La Toya Stevens takes on the uncomfortable topics of privilege and power.
When you saw the title of this piece, you were probably curious as to what I would say. Perhaps you took offense, or maybe even felt yourself become defensive. You are not alone.
When the topic of white privilege comes up, there seems to be a visceral negative reaction. Before we get started, let’s establish definitions. Privilege is defined by Merriam-Webster as, “a right or benefit that is given to some people and not to others.” They go on to define white privilege as, “the set of social and economic advantages that white people have by virtue of their race in a culture characterized by racial inequality.”
The truth about white privilege is that if you are white, you have it. It is something you have benefited from whether you acknowledge it or not. Privilege, in and of itself, is neither good nor bad. It simply is. I have had the opportunity to engage in conversations with friends, colleagues, and peers about white privilege, racism, bias, and identity. What I have found is that most white people who have a problem with the term automatically feel like they are being called racist or biased when white privilege is brought up.
To be white and privileged does not mean that you did not work for what you have. It does not mean that you didn’t live in poverty. It does not mean you had it “easy.” What it means, in very simple terms, is that you have the privilege of navigating life and not being constrained by your whiteness. You have an advantage that you did not earn; you simply were born with white skin.
I remember having a conversation with a former colleague about “the talk.” In case you are unfamiliar with “the talk,” it is a conversation parents have with their Black children about how to interact with law enforcement. My former colleague believed and tried to convince me that I didn’t need to discuss that with my son when he left to go to college in Cedar Rapids, Iowa. I explained to her that I don’t have the luxury of not explaining to my son what he can and cannot do. It could cost him his life. More recently, the other day, following the rumors of gun violence during Hickman High School’s homecoming, I spoke with my 15-year-old as he explained what happened and told me how many police cars pulled up to the school.
He looked at me and I eased into “the talk.”
If you ever get stopped by a police officer, always look them in the eyes. Make sure you speak clearly and in your regular voice so they can understand you. (My son is a young thespian — always in character and jokes around a lot.) Make sure you say, “Yes, sir” or, “No, sir” or, “Yes ma’am” or, “No ma’am.” Do not make any sudden movements. Let them know what you are doing and make sure it’s OK before you do it. Do not reach in your pockets for any reason. Never run, even if you’re scared.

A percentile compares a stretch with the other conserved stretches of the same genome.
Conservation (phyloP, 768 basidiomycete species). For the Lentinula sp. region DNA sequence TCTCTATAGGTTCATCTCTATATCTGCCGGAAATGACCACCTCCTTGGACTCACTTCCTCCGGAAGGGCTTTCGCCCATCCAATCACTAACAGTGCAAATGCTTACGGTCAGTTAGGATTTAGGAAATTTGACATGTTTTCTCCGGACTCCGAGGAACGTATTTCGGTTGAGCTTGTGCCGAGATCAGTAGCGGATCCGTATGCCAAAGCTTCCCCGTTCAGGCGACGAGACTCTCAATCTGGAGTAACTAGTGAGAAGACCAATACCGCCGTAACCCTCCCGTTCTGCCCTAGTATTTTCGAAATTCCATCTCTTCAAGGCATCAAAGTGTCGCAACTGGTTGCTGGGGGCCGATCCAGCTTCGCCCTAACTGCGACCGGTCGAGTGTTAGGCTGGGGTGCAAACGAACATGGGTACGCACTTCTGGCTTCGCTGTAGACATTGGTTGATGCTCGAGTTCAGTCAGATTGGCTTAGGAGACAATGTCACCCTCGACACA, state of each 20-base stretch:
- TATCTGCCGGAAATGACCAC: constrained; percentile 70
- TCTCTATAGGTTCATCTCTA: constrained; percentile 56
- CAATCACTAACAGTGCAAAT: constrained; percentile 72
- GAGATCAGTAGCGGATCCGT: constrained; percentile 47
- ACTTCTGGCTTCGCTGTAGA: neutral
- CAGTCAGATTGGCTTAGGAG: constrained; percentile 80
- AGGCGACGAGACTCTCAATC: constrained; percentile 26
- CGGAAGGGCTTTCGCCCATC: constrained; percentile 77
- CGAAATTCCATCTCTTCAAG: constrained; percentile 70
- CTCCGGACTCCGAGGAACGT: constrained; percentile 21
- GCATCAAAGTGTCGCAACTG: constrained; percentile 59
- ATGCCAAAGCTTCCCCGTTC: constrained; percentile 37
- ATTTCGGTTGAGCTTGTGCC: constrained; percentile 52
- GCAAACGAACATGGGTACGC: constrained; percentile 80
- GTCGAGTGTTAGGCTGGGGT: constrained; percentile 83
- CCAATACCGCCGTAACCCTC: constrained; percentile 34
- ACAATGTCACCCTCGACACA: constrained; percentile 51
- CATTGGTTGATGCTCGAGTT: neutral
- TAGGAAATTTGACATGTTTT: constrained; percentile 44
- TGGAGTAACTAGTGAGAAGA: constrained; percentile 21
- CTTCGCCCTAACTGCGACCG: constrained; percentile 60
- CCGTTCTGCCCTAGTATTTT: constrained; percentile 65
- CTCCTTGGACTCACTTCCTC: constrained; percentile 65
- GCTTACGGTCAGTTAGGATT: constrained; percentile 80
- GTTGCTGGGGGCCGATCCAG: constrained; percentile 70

“Do you understand me?” I said to my son. He simply nodded yes and I said, “OK.”
It is a privilege to allow your children to leave the house and give no consideration to the how law enforcement will perceive them. It’s a privilege I don’t have.
As a mother of four Black sons, this is a conversation I will have with each of them multiple times. In America, Black people have disproportionate contact with law enforcement and are more likely to die when engaging with law enforcement than white people. The privilege is that a white child is less likely to be seen as a threat by law enforcement.
Biases are simply preferences or aversions to something. A bias can be implicit (subconscious) or explicit (conscious). If you take an honest look at American history, you must concede that our nation was founded by immigrants who stole land from indigenous people, enslaved the Africans who built this nation, accumulated wealth, and set up systems to continue to oppress those they considered inferior. The founding fathers were all white men with a vested interest in acquiring and maintaining power and privilege. History has taught us that white privilege, when denied and unmanaged, will always lead to the advancement of the privileged at the expense of the oppressed.
We all have power and privilege. If you have white privilege, I challenge you to find ways to share your power and privilege with those who do not have the benefit of whiteness.
As a community, we have been on a collective journey. Columbia values diversity, equity, and inclusion. As with any journey, there are days when everything goes as planned. However, there are also times when unexpected issues delay our progress. My hope is that this series will address some topics people aren’t comfortable talking about and expose feelings you didn’t even know you had. I’m going to be honest: The subject matter may make you uncomfortable at times. But I hope you will lean into that discomfort and identify what is causing those feelings.